chpfour - Chapter 4 Potential flow Potential or...

Info iconThis preview shows pages 1–3. Sign up to view the full content.

View Full Document Right Arrow Icon

Info iconThis preview has intentionally blurred sections. Sign up to view the full version.

View Full DocumentRight Arrow Icon
This is the end of the preview. Sign up to access the rest of the document.

Unformatted text preview: Chapter 4 Potential flow Potential or irrotational flow theory is a cornerstone of fluid dynamics, for two reasons. Historically, its importance grew from the developments made possible by the theory of harmonic functions, and the many fluids problems thus made accessible within the theory. But a second, more important point is that po- tential flow is actually realized in nature, or at least approximated, in many situations of practical importance. Water waves provide an example. Here fluid initially at rest is set in motion by the passage of a wave. Kelvin’s theorem insures that the resulting flow will be irrotational whenever the viscous stresses are negligible. We shall see in a later chapter that viscous stresses cannot in gen- eral be neglected near rigid boundaries. But often potential flow theory applies away from boundaries, as in effects on distant points of the rapid movements of a body through a fluid. An example of potential flow in a barotropic fluid is provided by the theory of sound. There the potential is not harmonic, but the irrotational property is acquired by the smallness of the nonlinear term u · ∇ u in the momentum equation. The latter thus reduces to ∂ u ∂t + 1 ρ ∇ p ≈ . (4.1) Since sound produces very small changes of density, here we may take ρ to be will approximated by the constant ambient density. Thus u = ∇ φ with ∂φ ∂t =- p/ρ . 4.1 Harmonic flows In a potential flow we have u = ∇ φ. (4.2) We also have the Bernoulli relation (for body force f =- ρ ∇ Φ) φ t + 1 2 ( ∇ φ ) 2 + integraldisplay dp ρ + Φ = 0 . (4.3) 47 48 CHAPTER 4. POTENTIAL FLOW Figure 4.1: A domain V , bounded by surfaces S i,o where ∂φ ∂n is prescribed. Finally, we have conservation of mass ρ t + ∇ · ( ρ ∇ φ ) = 0 . (4.4) The most extensive use of potential flow theory is to the case of constant density, where ∇· u = ∇ 2 φ = 0. These harmonic flows can thus make use of the highly developed mathematical theory of harmonic functions. in the problems we study here we shall usually consider explicit examples where existence is not an issue. On the other hand the question of uniqueness of harmonic flows is an important issue we discuss now. A typical problem is shown in figure 4.1. A harmonic function φ has prescribed normal derivatives on inner and outer boundaries S i , S o of an annular region V . The difference u d = ∇ φ d of two solutions of this problem will have zero normal derivatives on these boundaries. That the difference must in fact be zero throughout V can be established by noting that ∇ · ( φ d ∇ φ d ) = ( ∇ φ d ) 2 + φ d ∇ 2 φ d = ( ∇ φ d ) 2 . (4.5) The left-hand side of (4 . 5) integrates to zero over V to zero by Gauss’ theo- rem and the homogeneous boundary conditions of ∂φ d ∂n . Thus integraltext V ( ∇ φ d ) 2 dV = 0, implying u d = 0....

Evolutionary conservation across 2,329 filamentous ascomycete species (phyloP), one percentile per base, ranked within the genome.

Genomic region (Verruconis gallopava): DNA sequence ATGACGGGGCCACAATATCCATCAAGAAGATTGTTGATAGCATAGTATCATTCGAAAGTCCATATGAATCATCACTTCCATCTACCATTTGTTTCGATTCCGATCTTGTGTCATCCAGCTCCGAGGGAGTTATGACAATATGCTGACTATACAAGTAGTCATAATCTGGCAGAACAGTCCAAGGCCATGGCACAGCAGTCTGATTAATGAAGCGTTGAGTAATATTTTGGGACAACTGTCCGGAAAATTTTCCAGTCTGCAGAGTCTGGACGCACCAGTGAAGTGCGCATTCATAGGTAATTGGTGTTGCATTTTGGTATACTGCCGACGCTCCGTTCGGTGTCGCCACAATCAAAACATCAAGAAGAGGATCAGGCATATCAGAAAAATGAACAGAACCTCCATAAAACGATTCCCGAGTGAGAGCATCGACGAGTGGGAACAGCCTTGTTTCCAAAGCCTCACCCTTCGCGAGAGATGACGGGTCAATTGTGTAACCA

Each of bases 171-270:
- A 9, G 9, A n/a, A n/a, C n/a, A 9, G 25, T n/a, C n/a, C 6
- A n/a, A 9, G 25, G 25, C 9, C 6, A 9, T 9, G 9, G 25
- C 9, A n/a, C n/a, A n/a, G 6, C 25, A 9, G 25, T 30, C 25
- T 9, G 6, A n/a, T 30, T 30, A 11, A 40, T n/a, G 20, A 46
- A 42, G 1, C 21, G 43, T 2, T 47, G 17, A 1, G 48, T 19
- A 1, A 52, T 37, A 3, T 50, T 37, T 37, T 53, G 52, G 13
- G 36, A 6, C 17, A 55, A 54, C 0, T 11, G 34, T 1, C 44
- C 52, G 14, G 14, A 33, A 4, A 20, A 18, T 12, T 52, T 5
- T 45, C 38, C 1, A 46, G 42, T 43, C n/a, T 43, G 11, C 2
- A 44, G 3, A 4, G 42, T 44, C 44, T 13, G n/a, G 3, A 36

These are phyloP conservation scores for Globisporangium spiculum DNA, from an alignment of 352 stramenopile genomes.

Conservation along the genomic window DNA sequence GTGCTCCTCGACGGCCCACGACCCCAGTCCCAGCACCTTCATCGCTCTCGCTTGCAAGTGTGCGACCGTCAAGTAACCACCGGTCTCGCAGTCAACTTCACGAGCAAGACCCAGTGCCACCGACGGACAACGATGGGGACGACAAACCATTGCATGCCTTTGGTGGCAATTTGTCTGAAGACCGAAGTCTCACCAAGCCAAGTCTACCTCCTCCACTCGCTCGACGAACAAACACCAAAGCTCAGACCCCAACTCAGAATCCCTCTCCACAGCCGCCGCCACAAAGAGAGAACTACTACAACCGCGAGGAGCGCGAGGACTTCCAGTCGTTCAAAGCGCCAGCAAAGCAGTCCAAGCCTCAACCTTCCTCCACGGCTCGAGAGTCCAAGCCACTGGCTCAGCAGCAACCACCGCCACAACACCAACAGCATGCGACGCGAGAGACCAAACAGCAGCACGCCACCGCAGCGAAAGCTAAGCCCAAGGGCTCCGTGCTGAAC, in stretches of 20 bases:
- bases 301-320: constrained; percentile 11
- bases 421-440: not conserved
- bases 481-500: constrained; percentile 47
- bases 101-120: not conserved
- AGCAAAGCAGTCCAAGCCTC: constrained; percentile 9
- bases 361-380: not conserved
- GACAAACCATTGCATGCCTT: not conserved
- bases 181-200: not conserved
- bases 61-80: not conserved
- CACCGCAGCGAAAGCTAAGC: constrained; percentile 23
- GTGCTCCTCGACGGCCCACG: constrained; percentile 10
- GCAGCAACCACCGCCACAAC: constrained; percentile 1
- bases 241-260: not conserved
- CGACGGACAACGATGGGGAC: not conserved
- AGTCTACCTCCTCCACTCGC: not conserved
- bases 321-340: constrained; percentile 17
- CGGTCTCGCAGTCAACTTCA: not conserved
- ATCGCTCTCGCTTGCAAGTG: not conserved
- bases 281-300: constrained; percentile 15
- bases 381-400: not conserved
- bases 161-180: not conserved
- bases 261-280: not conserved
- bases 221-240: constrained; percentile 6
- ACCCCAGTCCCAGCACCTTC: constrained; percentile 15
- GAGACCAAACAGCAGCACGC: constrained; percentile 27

View Full Document

This note was uploaded on 01/05/2012 for the course MECHANICAL 101 taught by Professor Jose during the Spring '11 term at Rensselaer Polytechnic Institute.

Page1 / 23

chpfour - Chapter 4 Potential flow Potential or...

This preview shows document pages 1 - 3. Sign up to view the full document.

View Full Document Right Arrow Icon
Ask a homework question - tutors are online